Chris Colfer is no dummy. Clearly, he already knows – just from observing the gay actors that came before him – that to be an out actor can mean a strange, sometimes difficult career, no matter how popular you are on your current weekly TV series. As reported earlier he’s already branched out with his first foray into screenwriting, Struck By Lightning, which he’ll also star in, and it rolls before cameras this summer with director Brian Dannelly (_Saved_) while Glee takes a break. But the latest news from Colfer, Inc. is that he’s also sold his first TV pilot to the Disney Channel. It’s called The Little Leftover Witch and based on the children’s book by Florence Laughlin about a little witch adopted by a non-witch family after she crash lands her broom at their house. Sounds adorable, and the best news of all is that it only has to be marginally better than that trainwreck ’80s show Small Wonder (you remember, the one about the robot girl) to enjoy a respectable legacy in children’s television history.
Paula and Simon to reunite for X Factor
The winning qualities of Jennifer Lopez and Steven Tyler notwithstanding, you know it just hasn’t been the same since Paula Abdul left American Idol. And her dance show sank into the ratings dump and never came out. But like her old pop hit, opposites attract, Simon Cowell has tapped his former co-judge for a spot on this fall’s X Factor. Already an annual ratings smash in England – and, unlike Idol, fully owned and operated by Cowell – the singing talent show has also lined up music industry power player and former chair of Island/Def Jam Music Group Antonio “L.A.” Reid, as well as British pop star Cheryl Cole, to serve as judges. Rumors swirled that Snoop Dogg, Gloria Estefan and Mariah Carey had all been approached but, in a recent interview with blogger Nikki Finke, Cowell said that no such offers were made. Not that it matters, the other two judges could be the corpse from Weekend at Bernies and a 40-watt lightbulb and we’d tune in just to see Cowell and Abdul continue their weird romance.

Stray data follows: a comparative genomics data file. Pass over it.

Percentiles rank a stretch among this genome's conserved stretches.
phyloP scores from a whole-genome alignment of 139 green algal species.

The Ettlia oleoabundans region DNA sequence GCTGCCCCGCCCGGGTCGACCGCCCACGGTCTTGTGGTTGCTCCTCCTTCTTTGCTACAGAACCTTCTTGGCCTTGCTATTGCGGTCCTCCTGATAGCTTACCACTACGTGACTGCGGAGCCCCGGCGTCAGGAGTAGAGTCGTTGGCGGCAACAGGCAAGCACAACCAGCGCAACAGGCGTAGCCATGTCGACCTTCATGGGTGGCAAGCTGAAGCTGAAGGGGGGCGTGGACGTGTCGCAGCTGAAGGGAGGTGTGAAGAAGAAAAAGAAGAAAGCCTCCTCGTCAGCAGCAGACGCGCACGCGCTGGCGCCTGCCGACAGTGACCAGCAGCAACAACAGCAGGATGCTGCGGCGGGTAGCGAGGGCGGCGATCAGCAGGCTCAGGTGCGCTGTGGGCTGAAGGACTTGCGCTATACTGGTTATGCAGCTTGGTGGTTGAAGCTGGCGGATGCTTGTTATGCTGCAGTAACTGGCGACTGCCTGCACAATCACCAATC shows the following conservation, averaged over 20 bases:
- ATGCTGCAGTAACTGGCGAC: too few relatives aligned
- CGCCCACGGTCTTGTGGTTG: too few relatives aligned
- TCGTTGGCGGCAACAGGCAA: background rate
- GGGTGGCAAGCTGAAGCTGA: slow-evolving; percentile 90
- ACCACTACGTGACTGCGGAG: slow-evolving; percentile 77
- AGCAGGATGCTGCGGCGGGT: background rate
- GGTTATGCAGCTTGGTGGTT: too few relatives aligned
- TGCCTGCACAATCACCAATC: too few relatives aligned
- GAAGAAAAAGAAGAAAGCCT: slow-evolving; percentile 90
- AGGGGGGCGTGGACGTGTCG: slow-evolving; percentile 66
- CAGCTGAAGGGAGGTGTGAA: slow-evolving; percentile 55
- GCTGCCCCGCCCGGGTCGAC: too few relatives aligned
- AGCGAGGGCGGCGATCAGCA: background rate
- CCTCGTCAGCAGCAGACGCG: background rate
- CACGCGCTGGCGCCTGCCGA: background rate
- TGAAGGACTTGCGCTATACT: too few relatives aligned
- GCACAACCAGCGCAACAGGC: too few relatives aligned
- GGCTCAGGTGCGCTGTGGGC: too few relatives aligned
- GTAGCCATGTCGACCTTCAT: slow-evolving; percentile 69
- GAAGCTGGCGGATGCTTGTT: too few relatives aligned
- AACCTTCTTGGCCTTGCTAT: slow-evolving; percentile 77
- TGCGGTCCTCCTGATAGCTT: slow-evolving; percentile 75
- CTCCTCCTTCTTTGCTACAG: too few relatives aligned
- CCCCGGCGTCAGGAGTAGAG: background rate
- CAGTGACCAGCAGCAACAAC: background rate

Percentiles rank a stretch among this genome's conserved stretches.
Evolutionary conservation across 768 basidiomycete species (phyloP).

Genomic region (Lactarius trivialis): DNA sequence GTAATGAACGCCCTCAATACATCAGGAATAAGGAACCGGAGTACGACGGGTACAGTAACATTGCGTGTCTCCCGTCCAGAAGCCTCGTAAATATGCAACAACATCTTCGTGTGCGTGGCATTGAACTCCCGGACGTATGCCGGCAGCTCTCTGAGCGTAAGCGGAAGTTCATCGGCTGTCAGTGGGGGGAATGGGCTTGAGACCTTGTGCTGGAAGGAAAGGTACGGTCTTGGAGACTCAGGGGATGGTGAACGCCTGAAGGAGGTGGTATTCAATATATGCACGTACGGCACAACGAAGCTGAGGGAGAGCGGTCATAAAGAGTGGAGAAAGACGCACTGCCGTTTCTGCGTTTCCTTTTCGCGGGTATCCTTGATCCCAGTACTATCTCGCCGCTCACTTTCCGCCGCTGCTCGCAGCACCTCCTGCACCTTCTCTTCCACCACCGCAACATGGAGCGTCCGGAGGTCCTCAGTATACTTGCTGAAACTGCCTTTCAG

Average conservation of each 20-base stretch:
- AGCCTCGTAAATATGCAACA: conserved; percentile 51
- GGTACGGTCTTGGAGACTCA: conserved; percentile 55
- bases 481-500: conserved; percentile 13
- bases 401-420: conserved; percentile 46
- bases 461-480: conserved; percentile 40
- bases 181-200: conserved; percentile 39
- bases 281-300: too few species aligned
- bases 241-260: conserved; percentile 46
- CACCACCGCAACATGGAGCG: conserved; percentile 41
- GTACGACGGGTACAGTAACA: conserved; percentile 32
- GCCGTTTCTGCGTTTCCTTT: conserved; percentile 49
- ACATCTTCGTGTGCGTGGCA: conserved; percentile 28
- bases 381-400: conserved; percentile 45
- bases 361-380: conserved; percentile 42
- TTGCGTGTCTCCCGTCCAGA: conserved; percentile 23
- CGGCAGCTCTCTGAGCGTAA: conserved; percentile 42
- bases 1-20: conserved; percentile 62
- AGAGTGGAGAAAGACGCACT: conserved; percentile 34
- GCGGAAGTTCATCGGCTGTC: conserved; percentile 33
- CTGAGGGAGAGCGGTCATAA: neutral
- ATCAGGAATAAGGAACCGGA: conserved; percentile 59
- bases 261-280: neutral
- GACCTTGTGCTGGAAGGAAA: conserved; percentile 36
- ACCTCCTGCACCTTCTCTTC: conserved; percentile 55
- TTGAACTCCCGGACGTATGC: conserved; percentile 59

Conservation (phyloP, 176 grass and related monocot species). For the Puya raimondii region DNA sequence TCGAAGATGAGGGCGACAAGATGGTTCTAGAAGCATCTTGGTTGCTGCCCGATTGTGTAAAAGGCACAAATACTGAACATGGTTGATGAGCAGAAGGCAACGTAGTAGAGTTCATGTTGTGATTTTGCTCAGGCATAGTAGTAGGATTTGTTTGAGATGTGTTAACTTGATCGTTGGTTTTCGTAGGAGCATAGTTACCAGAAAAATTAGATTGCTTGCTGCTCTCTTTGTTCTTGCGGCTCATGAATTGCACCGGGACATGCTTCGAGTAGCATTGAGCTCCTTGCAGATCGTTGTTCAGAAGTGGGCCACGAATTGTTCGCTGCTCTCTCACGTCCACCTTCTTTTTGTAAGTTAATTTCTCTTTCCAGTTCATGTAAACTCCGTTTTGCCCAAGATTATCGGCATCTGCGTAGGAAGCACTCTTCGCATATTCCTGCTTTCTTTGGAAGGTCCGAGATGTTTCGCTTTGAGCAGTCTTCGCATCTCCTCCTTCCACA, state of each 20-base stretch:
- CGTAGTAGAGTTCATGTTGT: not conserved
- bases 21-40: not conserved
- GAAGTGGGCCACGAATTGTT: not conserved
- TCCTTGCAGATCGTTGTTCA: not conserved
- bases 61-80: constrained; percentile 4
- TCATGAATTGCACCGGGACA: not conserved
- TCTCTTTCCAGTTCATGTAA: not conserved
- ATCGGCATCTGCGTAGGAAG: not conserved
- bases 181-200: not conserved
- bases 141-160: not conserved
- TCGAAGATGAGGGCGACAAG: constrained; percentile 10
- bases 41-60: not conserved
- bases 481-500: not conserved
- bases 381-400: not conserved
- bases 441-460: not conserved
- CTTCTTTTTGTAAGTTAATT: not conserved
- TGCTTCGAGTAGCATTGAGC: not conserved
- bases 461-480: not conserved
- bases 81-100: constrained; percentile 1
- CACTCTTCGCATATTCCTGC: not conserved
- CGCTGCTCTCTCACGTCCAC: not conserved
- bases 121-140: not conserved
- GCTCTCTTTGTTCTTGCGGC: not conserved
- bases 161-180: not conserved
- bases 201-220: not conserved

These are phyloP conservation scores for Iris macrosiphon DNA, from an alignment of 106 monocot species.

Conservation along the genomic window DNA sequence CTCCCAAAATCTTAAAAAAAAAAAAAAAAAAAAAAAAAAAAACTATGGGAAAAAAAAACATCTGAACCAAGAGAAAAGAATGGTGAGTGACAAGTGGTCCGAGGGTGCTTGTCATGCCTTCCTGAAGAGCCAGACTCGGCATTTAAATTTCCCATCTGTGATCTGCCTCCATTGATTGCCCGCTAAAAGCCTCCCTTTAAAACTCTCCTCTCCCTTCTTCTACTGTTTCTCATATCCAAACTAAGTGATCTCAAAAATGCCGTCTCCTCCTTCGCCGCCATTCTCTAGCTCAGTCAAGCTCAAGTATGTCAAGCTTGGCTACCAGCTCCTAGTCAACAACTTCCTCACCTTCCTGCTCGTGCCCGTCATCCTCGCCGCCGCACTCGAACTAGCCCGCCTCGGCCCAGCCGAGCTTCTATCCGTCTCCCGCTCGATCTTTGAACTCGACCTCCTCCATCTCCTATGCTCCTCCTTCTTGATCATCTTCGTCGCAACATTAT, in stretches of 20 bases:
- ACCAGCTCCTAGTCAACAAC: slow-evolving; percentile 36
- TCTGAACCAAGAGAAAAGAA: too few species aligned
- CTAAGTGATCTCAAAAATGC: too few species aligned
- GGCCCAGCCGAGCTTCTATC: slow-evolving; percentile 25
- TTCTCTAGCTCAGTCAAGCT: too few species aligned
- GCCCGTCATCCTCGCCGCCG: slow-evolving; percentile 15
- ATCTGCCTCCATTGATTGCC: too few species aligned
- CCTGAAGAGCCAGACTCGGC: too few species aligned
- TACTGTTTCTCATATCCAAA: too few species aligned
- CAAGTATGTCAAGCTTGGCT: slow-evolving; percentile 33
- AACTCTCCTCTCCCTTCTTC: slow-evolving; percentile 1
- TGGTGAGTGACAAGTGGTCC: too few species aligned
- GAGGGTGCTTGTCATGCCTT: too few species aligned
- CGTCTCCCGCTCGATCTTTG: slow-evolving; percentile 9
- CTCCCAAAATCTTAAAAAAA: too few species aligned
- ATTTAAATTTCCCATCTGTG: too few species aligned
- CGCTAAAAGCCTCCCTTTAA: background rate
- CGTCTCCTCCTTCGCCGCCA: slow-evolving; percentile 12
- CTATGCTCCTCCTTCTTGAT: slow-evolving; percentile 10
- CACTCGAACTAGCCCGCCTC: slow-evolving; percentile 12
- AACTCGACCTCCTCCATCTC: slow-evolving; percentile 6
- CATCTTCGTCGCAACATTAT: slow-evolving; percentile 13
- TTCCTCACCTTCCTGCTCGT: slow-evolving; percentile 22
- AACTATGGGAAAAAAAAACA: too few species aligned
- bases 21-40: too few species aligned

James Frey courts controversy for Christ
Hand it to the man, James Frey knows how to get his name out there. Of course, when it first happened it was because he told his own occasionally fictional version of the truth in his Oprah-scorned memoir A Million Little Pieces. But now it’s going to be because a million little angry conservative evangelical Christians will line up to despise his new book, The Final Testament of The Holy Bible. It’s an intentionally fictional work, imagining a reality in which the Messiah is alive and well and living today as a bisexual with a healthy appetite for physical pleasures. In other words, blasphemy. But is the writing good? Early positive reviews may earn it literary cred, but it’s going to be the controversy – complete with, no lie, a return visit to the Oprah set any minute now – that aims it straight for the New York Times bestseller list. And just wait until the movie rights get sold. Westboro Baptist Church is probably already designing protest placards.
_ Real L Word_ gets real young
Show of hands, who was bored by the first season of The Real L Word? Well, guess what? So was everyone else, including Showtime, the network that aired it. So for season two, coming up very quickly in June, get ready to meet an entirely new cast of younger, wilder, sexier lesbian drama factories. OK, actually, Whitney is back and so is Romi, the girl whose affections Whitney was toying with, but that’s it. The rest of those older women with semi-real-life problems are gone and in their place is a cast of hot young babes willing to pose bikini-clad and mud-slathered for publicity shots. Will drinks be thrown? Fighting commence? Threesomes be had? Without a doubt, and now, finally, lesbians (and the straight dudes who fantasize about them) will have their very own, all-girl, bad behavior-intensive _A List: New York_-style show. Equal time and all that.